There has been a stunning transformation in one of the Emirates. I first went to Dubai about 35 years ago and saw a lot of sand, a small airport, one shopping mall and a gold souk, which is about all that the city had, but it was beginning to build already. Today, Dubai is unrecognizably metropolitan not only from 35 years ago, but even 15 years ago from when the city went pell-mell on an expansion course even to the extent of inviting the skyscraper curse. If the Empire State Building in New York in 1930 heralded the Great Depression, Dubai in 2010 saw an economic crisis grip the region after the global recession and then the fall in oil prices.
See the city today and even the crisis post-2010 invited by the building of the world’s tallest building, at 828 metres, the Burj Khalifa — with Abu Dhabi’s help it must be noted — is history. The Dubai of today is a thriving hot spot of the world’s glitterati, a one-stop city for entertainment of every type imaginable, from the touristy attractions of the desert safaris and the belly dance, the climb To The Top, which is not too memorably long because the express elevators take you to the observation deck on the 120nd floor in 60 seconds flat, besides boasting of the absolute latest in shopping malls. You could spend a whole day at the Dubai Mall and still come away somewhat dissatisfied at not having window shopped enough.
Dubai always thought big, never believing that capital on grandiose projects could never be expansive to the extent of bringing about an economic correction. Today, it has some of the finest tourist projects like in the Atlantis hotel, the Burj al Arab and the Burj Khalifa, of course, all decked up in laser lights every evening while water parks and amusement centres, including one with artificial snowfall, invite the youngsters with their magnetic attraction. Such a transformation has you gasping about what is possible if a country has leaders who actually do things for the people.
The Maseratis and the Ferraris zoom past on the fast lane on the 12-lane Sheikh Zayed Road, but nestle with the rest of the traffic at the lights, an iron discipline on the roads making possible speed as well as safety that is hard to imagine in city driving. The secret they tell me is drivers are fined heavily for transgressions and the city’s big source of revenue is from an average of about 3,000 Dirhams a year drivers pay for their occasional indiscretions. But it is the infrastructure that Indians gape at when seeing real progress. How about a 12-lane tarmac-like road in the middle of Chennai?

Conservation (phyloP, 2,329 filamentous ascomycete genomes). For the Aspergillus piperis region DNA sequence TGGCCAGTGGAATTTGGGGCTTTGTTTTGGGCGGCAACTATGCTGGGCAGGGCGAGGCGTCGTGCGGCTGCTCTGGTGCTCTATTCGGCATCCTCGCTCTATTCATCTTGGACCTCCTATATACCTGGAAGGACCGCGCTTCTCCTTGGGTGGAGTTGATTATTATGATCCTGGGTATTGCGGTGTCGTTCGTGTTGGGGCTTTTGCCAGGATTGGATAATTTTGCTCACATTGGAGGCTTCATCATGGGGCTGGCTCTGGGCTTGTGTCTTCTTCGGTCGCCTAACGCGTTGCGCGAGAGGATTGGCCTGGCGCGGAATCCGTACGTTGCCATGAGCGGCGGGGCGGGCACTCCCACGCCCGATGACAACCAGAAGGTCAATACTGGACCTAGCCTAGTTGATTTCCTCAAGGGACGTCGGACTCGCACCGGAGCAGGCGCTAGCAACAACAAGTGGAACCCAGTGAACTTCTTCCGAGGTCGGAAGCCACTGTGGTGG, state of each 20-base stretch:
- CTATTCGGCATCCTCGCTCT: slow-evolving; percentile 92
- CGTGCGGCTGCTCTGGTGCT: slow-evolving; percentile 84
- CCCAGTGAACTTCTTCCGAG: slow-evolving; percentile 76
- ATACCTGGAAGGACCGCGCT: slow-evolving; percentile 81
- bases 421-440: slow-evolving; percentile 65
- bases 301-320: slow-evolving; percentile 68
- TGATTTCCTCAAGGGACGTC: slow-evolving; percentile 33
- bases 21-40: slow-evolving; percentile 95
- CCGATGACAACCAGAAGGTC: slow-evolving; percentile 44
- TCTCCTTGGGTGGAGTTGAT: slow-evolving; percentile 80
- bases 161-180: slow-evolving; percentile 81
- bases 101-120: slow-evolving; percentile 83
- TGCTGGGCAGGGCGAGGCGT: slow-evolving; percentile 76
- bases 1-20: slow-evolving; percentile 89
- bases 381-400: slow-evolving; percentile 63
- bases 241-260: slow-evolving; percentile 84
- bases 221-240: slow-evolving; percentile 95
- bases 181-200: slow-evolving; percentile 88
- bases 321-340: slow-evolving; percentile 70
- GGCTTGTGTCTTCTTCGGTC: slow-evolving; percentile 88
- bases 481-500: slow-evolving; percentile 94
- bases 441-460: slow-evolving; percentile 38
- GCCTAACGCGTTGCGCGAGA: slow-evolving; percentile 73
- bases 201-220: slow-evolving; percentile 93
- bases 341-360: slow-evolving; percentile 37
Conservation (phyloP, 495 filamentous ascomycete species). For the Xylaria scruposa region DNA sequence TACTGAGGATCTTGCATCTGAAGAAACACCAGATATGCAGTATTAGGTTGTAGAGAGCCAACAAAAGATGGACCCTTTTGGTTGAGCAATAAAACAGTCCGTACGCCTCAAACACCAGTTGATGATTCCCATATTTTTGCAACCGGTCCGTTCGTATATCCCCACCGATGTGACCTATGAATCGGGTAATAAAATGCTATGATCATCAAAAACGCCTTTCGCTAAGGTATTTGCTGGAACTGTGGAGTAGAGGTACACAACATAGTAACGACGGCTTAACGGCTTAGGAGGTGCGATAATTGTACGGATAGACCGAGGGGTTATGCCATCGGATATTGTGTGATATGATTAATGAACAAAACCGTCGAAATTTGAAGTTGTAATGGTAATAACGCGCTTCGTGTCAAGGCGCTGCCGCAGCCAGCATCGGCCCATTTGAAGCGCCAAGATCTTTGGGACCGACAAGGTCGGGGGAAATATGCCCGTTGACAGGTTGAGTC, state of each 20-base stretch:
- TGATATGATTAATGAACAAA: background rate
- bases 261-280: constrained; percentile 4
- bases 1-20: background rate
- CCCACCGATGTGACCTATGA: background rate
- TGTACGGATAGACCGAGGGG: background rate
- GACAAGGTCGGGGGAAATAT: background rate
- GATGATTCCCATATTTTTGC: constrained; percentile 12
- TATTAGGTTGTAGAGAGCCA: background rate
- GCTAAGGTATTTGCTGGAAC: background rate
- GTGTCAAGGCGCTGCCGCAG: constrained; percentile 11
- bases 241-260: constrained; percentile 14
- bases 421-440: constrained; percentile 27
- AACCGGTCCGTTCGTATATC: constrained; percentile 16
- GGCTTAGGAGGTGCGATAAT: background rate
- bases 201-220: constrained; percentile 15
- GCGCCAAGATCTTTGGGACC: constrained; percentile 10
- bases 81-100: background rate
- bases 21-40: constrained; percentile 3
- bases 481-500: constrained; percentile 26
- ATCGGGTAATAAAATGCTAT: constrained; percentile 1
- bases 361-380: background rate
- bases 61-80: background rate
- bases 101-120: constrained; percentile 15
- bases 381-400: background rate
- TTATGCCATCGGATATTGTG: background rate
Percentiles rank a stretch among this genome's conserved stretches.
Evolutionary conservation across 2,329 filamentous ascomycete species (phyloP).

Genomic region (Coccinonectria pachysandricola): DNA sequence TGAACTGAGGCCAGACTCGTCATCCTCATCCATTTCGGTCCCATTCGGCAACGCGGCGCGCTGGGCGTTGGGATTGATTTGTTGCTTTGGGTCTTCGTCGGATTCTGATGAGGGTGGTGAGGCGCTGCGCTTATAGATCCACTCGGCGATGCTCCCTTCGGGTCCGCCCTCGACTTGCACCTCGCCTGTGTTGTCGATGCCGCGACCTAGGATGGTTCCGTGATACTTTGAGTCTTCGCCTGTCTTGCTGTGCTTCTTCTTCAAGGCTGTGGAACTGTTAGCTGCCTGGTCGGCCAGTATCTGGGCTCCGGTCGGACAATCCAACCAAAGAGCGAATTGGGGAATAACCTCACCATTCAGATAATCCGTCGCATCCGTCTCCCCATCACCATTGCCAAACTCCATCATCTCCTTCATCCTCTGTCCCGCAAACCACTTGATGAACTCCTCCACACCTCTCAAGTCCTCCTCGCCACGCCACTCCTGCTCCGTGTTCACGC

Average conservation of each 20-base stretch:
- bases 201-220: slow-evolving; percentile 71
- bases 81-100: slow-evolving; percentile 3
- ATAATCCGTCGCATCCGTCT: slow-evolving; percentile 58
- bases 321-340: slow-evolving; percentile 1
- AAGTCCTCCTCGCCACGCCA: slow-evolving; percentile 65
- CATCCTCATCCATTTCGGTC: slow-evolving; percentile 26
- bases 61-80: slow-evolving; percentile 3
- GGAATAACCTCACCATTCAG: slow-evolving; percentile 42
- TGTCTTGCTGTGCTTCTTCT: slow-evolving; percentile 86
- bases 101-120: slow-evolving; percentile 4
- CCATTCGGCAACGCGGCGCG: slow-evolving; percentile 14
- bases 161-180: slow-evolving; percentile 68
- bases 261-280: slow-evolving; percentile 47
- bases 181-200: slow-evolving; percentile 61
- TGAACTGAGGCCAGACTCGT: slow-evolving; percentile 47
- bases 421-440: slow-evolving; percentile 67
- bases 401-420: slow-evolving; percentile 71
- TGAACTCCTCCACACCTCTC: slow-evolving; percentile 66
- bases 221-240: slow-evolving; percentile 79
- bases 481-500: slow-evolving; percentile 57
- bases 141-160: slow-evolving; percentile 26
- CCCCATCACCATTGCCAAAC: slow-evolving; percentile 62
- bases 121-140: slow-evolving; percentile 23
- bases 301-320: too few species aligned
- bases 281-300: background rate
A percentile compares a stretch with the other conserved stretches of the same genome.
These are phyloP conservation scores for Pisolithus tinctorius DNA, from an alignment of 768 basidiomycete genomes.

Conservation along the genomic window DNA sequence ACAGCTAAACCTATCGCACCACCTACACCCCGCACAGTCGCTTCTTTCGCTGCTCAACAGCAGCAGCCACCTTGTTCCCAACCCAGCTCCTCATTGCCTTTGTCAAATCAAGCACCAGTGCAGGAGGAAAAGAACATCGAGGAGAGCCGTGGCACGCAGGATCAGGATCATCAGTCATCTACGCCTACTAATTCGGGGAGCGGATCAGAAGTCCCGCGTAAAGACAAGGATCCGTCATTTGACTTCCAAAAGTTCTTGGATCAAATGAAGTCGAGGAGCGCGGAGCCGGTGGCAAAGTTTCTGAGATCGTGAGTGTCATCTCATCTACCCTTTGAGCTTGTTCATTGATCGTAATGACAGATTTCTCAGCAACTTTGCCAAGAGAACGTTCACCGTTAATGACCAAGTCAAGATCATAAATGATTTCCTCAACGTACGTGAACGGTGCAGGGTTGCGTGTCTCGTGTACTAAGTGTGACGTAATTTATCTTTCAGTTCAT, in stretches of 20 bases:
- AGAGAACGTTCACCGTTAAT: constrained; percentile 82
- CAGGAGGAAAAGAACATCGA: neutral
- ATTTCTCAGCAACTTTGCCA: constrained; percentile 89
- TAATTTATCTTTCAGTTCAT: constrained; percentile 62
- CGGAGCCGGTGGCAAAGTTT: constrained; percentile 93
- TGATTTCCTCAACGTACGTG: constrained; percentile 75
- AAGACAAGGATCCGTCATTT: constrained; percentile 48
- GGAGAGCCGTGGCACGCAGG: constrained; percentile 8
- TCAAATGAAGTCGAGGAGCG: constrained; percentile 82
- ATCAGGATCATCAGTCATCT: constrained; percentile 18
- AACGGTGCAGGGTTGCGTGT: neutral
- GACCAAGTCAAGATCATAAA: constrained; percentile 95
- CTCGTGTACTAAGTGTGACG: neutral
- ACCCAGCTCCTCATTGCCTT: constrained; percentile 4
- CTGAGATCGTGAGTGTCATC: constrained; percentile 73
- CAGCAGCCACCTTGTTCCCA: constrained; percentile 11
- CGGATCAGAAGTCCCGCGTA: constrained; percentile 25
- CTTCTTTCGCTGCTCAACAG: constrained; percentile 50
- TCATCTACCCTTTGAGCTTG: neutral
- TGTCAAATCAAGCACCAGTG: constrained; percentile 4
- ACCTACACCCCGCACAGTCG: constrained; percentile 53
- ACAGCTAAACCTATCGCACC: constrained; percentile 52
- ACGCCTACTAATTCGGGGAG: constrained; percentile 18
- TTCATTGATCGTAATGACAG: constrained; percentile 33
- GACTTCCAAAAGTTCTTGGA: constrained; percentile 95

The image of an ancient entrepot running guns, smuggling gold and a lot else is way past the Emirates. Dubai sparkles today as the international jet set mingle with people from around 207 countries who live and work in one of the most liberal of the Arab countries making up about 80 per cent of the population. The mix of cultures makes Dubai a fascinating melting pot. It must have taken a very broad vision to create a country of expatriates, but the locals have enough power not to feel insecure in such a milieu and the police and bureaucrats are paid so highly that there is never a whiff of major corruption.
As if unique architectural marvels like the Atlantis, the Palm Jumeirah and the skyscraper near the Dubai Marina which tilts to one side as it soars as if it were the modern Leaning Tower of Pisa were not enough, the Sheikh is said to be planning a hotel under the sea. So big have they got on tourism as a revenue spinner that Dubai is building another airport out in the desert while the modern marvel, which is the city airport now, might be made over exclusively to Emirates Airlines while all others operate out of the new airport. Like Singapore, the immigration department is geared to super speed so that the tourist has a great first impression on landing. Significantly, tourists are made to genuinely feel welcome.
Dubai may have few equals as a culinary destination. The sky is the limit so far as variety goes, from street food to Michelin star restaurants and celebrity chefs like Gordon Ramsay’s Bread street Kitchen and Bar. There are about 20 restaurants in a culinary concourse in the Atlantis including world renowned chef Nobu Matsuhisa and Ramsay’s offerings, besides the attraction of an aquarium nearby in which sharks swim by along with the stingrays and thousands of smaller fish in a microcosm of the Dubai philosophy of togetherness of races and cultures.